Spike Jonze talks new film ‘Her,’ looking at technology and relationships
"Hello, Rob." The voice at the other end of the phone line sounds deep and professional. It's writer-director Spike Jonze, whose new movie, "Her," has already topped a number of critics' lists and is nominated for a number of Golden Globes, including best musical/comedy and best screenplay.
When I congratulate him on the film, he says, "Thanks." His voice goes up several notes. "I was just trying to sound mature and impressive with a deeper voice. I don't know if it worked, but I don't think I can do that for more than 10 seconds anyway."
So this is the guy who has given us one of the most provocative and entertaining movies of the year.
In addition to "Her," Jonze has helped keep the "Jackass" franchise going. His latest collaboration on the prankster movies with Johnny Knoxville, "Jackass Presents: Bad Grandpa," proved to be another hit. It seems like a contradiction, but it goes with Jonze's eclecticism and wide range of interests.
"Her," which opens Friday in Utah, is only Jonze's fourth directed feature in some 15 years. His first two — "Being John Malkovich" and "Adaptation" — were trippy, often brilliant collaborations with screenwriter Charlie Kaufman. On his third, he worked with novelist Dave Eggers and Maurice Sendak to turn the children's writer's brief classic "Where the Wild Things Are" into a full-length movie. The result was interesting, but the film only did so-so at the box office.
Jonze's new movie is his first as sole writer and director. Set in a Los Angeles of the not-too-distant future, it stars Joaquin Phoenix as Theodore Twombly, a man who falls in love with the disembodied voice and personality of his computer's operating system. Phoenix' performance in the film has earned him a Golden Globe nod for best actor in a musical or comedy.
The OS, named Samantha, is voiced by Scarlett Johansson, who sounds sexy, young, playful and curious — the perfect being for getting Theo out of the funk he's been in since his breakup with his wife (Rooney Mara).
The sly concept could have little more than satire, but there is something more real about Theo and Samantha in "Her" than any romantic comedy I can think of. It's also funnier and more heartfelt than most. Given that couples now break up in emails and texts, and that some people relate more to a video game than the person next to them in Starbucks, the idea of someone falling in love with an OS personality doesn't seem so far-fetched. In fact, in the movie, most greet Theo's announcement of his new cyber-girlfriend with barely a shrug.
Jonze creates a gentle, evolved and clean L.A. of the future. About the only thing that seems a little unbelievable is the functional and easily accessible metro system that the filmmaker envisions for the City of Angels.
When I first start to ask the 44-year-old filmmaker about "Her," I find myself lost in a complicated question about technology and relationships, and finally tell him that I was trying to ask three questions at once.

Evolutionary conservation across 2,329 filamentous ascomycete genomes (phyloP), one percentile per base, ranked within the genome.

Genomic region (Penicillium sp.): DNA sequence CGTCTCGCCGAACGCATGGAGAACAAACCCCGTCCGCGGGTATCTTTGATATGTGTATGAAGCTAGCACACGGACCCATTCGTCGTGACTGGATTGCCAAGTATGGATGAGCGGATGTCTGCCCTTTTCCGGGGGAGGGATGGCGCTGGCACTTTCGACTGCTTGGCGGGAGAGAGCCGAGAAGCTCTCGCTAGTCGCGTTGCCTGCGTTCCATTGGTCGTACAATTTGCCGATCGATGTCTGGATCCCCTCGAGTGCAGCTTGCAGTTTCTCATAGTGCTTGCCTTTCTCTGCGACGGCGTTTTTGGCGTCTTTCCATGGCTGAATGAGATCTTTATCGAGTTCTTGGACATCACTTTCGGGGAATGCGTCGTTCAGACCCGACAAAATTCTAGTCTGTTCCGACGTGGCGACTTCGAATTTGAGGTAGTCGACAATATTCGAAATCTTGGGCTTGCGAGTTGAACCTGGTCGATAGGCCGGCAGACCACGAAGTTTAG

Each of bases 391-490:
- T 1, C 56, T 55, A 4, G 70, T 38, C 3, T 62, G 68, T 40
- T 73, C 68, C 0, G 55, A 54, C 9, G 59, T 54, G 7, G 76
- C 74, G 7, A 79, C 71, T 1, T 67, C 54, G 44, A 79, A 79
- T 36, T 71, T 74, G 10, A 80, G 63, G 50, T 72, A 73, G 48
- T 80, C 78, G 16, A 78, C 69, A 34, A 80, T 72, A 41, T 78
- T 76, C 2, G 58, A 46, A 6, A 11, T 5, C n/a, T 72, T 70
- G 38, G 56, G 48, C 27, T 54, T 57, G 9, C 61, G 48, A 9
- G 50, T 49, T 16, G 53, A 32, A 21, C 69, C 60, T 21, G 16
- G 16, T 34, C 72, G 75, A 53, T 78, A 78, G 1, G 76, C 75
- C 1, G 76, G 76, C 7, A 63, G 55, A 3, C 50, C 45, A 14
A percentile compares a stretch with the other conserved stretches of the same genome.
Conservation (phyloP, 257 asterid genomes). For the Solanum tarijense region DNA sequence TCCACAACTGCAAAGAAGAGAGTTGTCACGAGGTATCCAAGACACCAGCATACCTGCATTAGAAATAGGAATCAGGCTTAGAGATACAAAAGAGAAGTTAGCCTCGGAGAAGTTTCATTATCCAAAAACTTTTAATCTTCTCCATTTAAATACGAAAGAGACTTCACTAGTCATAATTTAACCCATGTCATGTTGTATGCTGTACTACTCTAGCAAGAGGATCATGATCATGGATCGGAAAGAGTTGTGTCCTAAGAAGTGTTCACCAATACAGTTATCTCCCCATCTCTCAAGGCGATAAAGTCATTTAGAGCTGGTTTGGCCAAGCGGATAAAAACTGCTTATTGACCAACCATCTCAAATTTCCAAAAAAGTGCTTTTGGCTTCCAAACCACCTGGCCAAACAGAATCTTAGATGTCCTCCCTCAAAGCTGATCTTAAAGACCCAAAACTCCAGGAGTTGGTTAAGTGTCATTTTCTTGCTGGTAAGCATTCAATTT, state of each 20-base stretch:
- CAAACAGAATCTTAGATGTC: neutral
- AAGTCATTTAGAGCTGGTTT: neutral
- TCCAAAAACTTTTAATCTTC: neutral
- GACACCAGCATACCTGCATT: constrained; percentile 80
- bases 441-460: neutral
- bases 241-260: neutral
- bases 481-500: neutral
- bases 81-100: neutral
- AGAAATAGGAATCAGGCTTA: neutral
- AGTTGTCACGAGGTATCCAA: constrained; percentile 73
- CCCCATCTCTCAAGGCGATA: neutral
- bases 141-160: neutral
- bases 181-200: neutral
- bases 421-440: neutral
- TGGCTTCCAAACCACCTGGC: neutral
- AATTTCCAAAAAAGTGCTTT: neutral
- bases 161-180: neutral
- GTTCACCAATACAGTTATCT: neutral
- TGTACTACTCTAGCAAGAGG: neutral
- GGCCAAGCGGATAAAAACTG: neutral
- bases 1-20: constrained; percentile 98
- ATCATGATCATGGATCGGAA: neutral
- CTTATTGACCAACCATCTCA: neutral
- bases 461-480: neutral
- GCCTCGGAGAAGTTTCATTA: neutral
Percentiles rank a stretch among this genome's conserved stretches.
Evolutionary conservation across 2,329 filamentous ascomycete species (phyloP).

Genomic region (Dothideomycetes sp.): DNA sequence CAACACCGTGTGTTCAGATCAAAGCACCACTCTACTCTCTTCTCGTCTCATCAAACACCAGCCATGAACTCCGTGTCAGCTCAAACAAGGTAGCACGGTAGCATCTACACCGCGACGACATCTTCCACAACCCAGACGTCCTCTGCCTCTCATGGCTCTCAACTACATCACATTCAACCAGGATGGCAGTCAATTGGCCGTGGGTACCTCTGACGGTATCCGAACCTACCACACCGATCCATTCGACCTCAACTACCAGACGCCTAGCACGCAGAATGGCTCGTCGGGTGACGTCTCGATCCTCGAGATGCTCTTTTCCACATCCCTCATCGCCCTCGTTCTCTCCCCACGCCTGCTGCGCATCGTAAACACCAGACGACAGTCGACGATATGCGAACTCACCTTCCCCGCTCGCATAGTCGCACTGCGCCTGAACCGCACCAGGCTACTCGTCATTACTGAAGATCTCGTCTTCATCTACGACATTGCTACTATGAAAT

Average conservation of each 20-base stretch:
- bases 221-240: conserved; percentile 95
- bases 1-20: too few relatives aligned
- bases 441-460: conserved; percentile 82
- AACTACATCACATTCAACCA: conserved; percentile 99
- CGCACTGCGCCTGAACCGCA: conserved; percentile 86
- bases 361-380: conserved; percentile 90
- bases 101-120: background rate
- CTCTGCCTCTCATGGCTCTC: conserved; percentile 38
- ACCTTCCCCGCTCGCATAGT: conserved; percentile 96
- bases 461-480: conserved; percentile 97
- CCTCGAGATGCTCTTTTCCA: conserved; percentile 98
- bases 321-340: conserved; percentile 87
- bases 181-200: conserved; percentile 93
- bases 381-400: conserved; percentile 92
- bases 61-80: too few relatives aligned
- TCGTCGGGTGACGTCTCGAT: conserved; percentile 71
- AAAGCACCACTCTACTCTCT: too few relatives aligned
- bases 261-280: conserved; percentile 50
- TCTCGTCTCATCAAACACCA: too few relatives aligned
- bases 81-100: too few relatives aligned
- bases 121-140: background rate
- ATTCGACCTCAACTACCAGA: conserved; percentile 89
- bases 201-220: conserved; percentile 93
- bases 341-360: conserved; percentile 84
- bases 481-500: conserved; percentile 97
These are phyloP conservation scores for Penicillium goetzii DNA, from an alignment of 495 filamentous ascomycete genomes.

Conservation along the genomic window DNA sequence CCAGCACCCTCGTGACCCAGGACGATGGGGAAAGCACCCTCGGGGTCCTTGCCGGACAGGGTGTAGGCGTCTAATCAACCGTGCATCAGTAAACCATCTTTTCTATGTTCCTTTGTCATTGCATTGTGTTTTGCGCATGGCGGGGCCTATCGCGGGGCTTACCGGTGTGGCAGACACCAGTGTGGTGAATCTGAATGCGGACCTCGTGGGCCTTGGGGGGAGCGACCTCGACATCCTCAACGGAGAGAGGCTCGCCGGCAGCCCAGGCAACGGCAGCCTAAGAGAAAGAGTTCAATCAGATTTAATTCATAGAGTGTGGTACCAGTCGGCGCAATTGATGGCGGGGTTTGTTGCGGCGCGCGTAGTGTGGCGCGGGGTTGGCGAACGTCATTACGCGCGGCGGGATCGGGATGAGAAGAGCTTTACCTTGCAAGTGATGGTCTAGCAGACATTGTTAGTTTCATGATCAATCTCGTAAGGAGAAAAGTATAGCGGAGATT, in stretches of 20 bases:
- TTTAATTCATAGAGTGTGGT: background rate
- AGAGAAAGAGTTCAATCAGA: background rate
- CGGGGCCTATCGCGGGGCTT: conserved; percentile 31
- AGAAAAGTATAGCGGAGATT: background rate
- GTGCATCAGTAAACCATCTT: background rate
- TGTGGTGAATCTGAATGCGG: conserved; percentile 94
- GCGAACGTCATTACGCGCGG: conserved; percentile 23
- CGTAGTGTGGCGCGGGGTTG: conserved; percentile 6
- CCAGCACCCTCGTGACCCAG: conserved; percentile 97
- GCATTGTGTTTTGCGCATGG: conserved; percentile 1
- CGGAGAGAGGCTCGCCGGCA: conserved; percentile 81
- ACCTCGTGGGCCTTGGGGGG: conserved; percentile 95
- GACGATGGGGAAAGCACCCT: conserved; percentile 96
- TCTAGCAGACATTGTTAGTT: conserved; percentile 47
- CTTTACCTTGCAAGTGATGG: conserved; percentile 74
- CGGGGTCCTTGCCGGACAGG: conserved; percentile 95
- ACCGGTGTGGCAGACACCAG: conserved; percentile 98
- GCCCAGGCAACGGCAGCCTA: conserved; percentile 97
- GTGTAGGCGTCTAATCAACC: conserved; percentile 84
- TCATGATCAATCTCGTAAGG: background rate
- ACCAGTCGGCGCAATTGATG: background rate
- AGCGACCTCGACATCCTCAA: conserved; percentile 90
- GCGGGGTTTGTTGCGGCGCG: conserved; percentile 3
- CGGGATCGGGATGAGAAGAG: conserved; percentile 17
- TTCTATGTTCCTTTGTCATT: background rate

Jonze laughs and says that is what the movie is doing.
"I don't have a simple answer to these questions because the movie is asking them, and there are no simple answers," he says. "I think technology is doing so many things to us. It's helping us connect and preventing us from connecting. I think that's the setting for the movie."
At one point we talk about how relationships fail because one person grows and another doesn't or because people grow in different directions. A while after we moved on from that subject, Jonze moves back.
"I forget what you said that made me think this, but it's about Samantha being her own person. Whether she was human or not, this is a trajectory that she is going through and experiencing," he says. And then he speculates that perhaps in a couple hundred years, artificial intelligence will be its own species and have its own consciousness.
"I wonder what they'd think of the movie if they can still see it," he says. "I hope they would like it, that they'd find it empathetic."
This leads to speculation about how human humans will be with advances in nanotechnology or the creation of "an integrated silicon circuit with the mechanical properties of skin," as described in a recent New Yorker article.
While Jonze's persona is well-known, he keeps his private life pretty private. His real name is Adam Spiegel; he was born in Maryland and is related to the Spiegel catalog family. As a kid, he adopted the name Spike Jonze while competing in skateboarding and BMX events. After high school, he moved to Los Angeles and worked at a biker magazine. In 1992, he shot skateboarding footage for a Sonic Youth video.
That was his breakthrough in filmmaking. Eventually he directed music videos for the likes of R.E.M., Puff Daddy, the Chemical Brothers and Björk — as well as TV ads for Nike, Sprite, Nissan and Coca-Cola. He also was acting, most notably as a redneck in David O. Russell's 1999 black comedy "Three Kings." That was the same year of "Being John Malkovich" and his marriage to fellow filmmaker Sofia Coppola. They divorced in 2003 and Jonze hasn't spoken publicly about it since.